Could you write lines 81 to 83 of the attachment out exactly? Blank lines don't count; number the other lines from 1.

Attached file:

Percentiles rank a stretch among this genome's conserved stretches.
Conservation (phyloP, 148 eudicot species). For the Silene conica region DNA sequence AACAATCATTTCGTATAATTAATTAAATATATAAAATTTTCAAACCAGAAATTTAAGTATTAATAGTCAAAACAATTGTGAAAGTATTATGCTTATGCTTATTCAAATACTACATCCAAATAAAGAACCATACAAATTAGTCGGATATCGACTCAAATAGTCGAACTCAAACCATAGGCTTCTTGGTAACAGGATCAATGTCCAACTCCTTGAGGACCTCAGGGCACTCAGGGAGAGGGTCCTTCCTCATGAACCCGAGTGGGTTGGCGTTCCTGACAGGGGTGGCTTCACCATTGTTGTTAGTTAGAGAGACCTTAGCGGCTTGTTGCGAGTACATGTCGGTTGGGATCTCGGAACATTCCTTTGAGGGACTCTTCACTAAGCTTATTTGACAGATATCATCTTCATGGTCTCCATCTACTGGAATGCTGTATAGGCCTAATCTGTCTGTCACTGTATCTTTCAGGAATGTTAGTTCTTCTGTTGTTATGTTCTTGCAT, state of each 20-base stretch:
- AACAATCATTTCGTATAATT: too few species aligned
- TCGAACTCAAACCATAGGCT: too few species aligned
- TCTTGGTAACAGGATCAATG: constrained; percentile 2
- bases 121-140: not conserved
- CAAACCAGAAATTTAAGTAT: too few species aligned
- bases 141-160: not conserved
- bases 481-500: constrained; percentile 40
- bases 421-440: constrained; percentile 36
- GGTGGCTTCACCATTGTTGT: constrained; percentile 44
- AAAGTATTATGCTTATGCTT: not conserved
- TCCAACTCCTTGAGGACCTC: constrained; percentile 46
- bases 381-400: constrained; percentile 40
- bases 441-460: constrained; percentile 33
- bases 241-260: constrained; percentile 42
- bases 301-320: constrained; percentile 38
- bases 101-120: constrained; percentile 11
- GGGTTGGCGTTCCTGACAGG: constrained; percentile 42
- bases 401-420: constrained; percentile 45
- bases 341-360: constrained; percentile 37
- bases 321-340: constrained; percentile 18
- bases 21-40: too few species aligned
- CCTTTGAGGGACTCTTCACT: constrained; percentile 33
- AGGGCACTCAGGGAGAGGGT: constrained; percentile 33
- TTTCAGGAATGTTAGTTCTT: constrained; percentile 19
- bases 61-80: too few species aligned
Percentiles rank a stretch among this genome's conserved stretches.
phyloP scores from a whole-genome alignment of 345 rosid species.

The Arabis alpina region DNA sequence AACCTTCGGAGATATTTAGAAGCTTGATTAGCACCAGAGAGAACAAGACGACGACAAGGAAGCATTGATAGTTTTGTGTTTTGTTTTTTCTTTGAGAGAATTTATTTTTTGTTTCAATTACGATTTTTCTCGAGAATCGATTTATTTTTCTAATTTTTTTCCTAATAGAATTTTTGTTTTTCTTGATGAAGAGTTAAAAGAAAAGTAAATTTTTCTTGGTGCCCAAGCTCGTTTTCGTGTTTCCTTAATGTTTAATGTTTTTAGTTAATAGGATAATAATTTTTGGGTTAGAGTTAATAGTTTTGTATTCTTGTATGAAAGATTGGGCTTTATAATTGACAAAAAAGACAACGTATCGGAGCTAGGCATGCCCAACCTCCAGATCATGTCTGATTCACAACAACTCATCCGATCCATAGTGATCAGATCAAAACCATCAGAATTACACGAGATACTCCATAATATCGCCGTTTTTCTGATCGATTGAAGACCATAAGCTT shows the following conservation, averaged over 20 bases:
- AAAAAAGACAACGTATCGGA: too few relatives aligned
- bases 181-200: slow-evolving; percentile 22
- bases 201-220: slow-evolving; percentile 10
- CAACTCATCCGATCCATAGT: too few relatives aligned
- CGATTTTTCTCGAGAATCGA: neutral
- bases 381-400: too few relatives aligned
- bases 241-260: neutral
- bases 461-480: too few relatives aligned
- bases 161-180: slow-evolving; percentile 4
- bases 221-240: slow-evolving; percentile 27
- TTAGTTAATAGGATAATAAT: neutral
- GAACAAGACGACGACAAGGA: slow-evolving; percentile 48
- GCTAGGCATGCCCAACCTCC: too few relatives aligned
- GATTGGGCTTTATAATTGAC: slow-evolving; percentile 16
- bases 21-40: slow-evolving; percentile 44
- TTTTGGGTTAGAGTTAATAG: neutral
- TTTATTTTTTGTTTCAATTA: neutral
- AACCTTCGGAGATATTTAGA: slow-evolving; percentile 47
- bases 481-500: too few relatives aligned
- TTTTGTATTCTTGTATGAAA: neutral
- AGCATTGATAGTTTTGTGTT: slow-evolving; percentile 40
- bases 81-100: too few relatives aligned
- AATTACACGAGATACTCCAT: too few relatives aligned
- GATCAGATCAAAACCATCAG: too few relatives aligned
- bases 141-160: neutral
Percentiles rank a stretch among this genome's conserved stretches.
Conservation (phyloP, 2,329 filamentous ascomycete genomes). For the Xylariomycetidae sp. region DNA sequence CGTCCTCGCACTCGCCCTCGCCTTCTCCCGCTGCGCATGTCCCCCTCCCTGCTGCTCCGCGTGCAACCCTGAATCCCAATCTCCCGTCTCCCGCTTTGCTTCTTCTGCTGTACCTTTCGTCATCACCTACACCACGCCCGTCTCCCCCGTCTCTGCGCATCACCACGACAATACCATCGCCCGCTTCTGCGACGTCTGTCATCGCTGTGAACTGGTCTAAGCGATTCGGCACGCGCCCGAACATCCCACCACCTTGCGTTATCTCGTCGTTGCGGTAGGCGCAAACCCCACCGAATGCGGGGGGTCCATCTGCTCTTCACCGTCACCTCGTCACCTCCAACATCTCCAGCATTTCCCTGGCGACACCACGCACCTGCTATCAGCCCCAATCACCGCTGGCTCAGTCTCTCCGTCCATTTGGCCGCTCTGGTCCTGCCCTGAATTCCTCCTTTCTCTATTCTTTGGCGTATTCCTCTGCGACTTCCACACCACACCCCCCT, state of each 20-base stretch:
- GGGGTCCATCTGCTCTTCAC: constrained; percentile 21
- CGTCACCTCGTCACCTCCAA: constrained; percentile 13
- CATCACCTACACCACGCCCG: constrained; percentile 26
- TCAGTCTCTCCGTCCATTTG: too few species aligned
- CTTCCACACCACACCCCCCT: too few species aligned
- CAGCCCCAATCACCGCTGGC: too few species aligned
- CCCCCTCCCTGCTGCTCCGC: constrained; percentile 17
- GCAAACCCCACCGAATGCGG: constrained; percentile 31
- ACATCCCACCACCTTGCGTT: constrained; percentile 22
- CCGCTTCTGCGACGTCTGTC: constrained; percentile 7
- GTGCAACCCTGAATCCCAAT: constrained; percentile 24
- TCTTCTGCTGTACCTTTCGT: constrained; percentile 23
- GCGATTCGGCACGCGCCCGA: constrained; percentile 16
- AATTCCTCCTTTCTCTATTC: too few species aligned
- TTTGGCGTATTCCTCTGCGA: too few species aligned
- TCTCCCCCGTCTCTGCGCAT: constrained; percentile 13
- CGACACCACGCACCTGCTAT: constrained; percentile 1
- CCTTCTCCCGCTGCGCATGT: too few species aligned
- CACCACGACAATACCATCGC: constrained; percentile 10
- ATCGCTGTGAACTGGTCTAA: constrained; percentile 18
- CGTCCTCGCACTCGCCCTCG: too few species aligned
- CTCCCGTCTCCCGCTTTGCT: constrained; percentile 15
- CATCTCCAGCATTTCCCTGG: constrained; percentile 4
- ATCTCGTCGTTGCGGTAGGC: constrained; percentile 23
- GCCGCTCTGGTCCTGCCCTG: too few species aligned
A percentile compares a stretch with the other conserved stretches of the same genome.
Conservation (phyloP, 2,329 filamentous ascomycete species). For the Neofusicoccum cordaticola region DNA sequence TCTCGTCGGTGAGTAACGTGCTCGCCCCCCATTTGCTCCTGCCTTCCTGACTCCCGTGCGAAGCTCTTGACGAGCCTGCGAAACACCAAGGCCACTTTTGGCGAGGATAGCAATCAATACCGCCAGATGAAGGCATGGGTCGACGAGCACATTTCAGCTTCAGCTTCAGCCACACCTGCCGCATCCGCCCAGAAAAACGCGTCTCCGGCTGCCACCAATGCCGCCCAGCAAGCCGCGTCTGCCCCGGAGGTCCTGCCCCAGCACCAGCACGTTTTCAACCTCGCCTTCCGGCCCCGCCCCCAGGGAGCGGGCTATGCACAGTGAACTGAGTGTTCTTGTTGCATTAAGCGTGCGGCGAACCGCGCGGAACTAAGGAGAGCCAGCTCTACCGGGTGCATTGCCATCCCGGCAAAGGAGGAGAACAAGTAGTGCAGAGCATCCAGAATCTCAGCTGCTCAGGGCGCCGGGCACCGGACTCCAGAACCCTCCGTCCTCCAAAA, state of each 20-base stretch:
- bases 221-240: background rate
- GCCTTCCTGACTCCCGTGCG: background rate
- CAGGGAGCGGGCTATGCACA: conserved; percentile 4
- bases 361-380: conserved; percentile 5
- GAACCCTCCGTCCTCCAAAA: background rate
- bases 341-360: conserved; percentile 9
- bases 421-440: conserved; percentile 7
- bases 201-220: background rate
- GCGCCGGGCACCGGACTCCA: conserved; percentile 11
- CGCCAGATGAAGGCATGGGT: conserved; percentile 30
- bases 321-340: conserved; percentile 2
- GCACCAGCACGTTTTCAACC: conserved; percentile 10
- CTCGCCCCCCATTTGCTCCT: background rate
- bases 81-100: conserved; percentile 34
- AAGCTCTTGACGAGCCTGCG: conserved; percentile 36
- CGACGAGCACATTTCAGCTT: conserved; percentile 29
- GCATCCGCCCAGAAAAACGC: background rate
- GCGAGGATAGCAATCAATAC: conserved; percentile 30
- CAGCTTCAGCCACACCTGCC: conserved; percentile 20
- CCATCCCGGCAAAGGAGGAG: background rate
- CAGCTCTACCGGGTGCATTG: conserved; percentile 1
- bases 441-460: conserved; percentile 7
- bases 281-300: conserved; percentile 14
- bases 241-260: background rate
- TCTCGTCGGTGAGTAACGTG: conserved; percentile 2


- ATCTCGTCGTTGCGGTAGGC: constrained; percentile 23
- GCCGCTCTGGTCCTGCCCTG: too few species aligned
A percentile compares a stretch with the other conserved stretches of the same genome.